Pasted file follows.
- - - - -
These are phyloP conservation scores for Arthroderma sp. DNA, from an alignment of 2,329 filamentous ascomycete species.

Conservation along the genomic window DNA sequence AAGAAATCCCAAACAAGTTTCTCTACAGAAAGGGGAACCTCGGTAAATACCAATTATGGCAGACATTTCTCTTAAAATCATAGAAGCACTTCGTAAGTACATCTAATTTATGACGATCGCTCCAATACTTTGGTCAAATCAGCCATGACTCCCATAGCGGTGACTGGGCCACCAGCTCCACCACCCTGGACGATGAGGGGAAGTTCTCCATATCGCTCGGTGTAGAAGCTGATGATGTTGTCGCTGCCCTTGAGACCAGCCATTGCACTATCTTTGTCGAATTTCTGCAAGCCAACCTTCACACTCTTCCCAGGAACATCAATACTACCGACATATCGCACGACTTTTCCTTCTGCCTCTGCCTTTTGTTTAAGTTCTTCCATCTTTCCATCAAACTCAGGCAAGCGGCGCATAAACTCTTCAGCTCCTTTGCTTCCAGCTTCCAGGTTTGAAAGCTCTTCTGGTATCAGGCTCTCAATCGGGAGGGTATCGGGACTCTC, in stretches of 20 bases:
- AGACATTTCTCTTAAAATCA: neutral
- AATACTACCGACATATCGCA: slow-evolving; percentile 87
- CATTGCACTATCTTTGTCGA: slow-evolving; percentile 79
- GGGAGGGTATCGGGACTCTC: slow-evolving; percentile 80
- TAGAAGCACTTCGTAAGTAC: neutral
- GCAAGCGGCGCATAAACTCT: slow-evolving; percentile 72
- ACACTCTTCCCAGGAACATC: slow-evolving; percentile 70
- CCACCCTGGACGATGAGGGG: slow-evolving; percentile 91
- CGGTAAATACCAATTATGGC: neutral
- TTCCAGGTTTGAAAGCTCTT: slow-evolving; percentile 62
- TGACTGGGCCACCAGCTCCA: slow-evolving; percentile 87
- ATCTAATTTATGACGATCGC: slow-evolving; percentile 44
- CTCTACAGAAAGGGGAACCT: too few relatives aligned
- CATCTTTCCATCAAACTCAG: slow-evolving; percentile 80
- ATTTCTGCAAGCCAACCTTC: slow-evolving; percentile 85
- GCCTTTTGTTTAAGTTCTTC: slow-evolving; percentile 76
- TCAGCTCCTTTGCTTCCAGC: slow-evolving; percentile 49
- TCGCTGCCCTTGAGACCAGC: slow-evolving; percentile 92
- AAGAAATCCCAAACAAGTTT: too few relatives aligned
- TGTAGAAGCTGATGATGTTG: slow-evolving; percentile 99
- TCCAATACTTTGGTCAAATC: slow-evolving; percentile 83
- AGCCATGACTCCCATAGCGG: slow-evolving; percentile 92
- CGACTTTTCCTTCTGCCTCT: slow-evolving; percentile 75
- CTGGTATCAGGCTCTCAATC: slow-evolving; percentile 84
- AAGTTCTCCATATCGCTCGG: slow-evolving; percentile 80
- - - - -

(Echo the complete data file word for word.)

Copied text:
These are phyloP conservation scores for Arthroderma sp. DNA, from an alignment of 2,329 filamentous ascomycete species.

Conservation along the genomic window DNA sequence AAGAAATCCCAAACAAGTTTCTCTACAGAAAGGGGAACCTCGGTAAATACCAATTATGGCAGACATTTCTCTTAAAATCATAGAAGCACTTCGTAAGTACATCTAATTTATGACGATCGCTCCAATACTTTGGTCAAATCAGCCATGACTCCCATAGCGGTGACTGGGCCACCAGCTCCACCACCCTGGACGATGAGGGGAAGTTCTCCATATCGCTCGGTGTAGAAGCTGATGATGTTGTCGCTGCCCTTGAGACCAGCCATTGCACTATCTTTGTCGAATTTCTGCAAGCCAACCTTCACACTCTTCCCAGGAACATCAATACTACCGACATATCGCACGACTTTTCCTTCTGCCTCTGCCTTTTGTTTAAGTTCTTCCATCTTTCCATCAAACTCAGGCAAGCGGCGCATAAACTCTTCAGCTCCTTTGCTTCCAGCTTCCAGGTTTGAAAGCTCTTCTGGTATCAGGCTCTCAATCGGGAGGGTATCGGGACTCTC, in stretches of 20 bases:
- AGACATTTCTCTTAAAATCA: neutral
- AATACTACCGACATATCGCA: slow-evolving; percentile 87
- CATTGCACTATCTTTGTCGA: slow-evolving; percentile 79
- GGGAGGGTATCGGGACTCTC: slow-evolving; percentile 80
- TAGAAGCACTTCGTAAGTAC: neutral
- GCAAGCGGCGCATAAACTCT: slow-evolving; percentile 72
- ACACTCTTCCCAGGAACATC: slow-evolving; percentile 70
- CCACCCTGGACGATGAGGGG: slow-evolving; percentile 91
- CGGTAAATACCAATTATGGC: neutral
- TTCCAGGTTTGAAAGCTCTT: slow-evolving; percentile 62
- TGACTGGGCCACCAGCTCCA: slow-evolving; percentile 87
- ATCTAATTTATGACGATCGC: slow-evolving; percentile 44
- CTCTACAGAAAGGGGAACCT: too few relatives aligned
- CATCTTTCCATCAAACTCAG: slow-evolving; percentile 80
- ATTTCTGCAAGCCAACCTTC: slow-evolving; percentile 85
- GCCTTTTGTTTAAGTTCTTC: slow-evolving; percentile 76
- TCAGCTCCTTTGCTTCCAGC: slow-evolving; percentile 49
- TCGCTGCCCTTGAGACCAGC: slow-evolving; percentile 92
- AAGAAATCCCAAACAAGTTT: too few relatives aligned
- TGTAGAAGCTGATGATGTTG: slow-evolving; percentile 99
- TCCAATACTTTGGTCAAATC: slow-evolving; percentile 83
- AGCCATGACTCCCATAGCGG: slow-evolving; percentile 92
- CGACTTTTCCTTCTGCCTCT: slow-evolving; percentile 75
- CTGGTATCAGGCTCTCAATC: slow-evolving; percentile 84
- AAGTTCTCCATATCGCTCGG: slow-evolving; percentile 80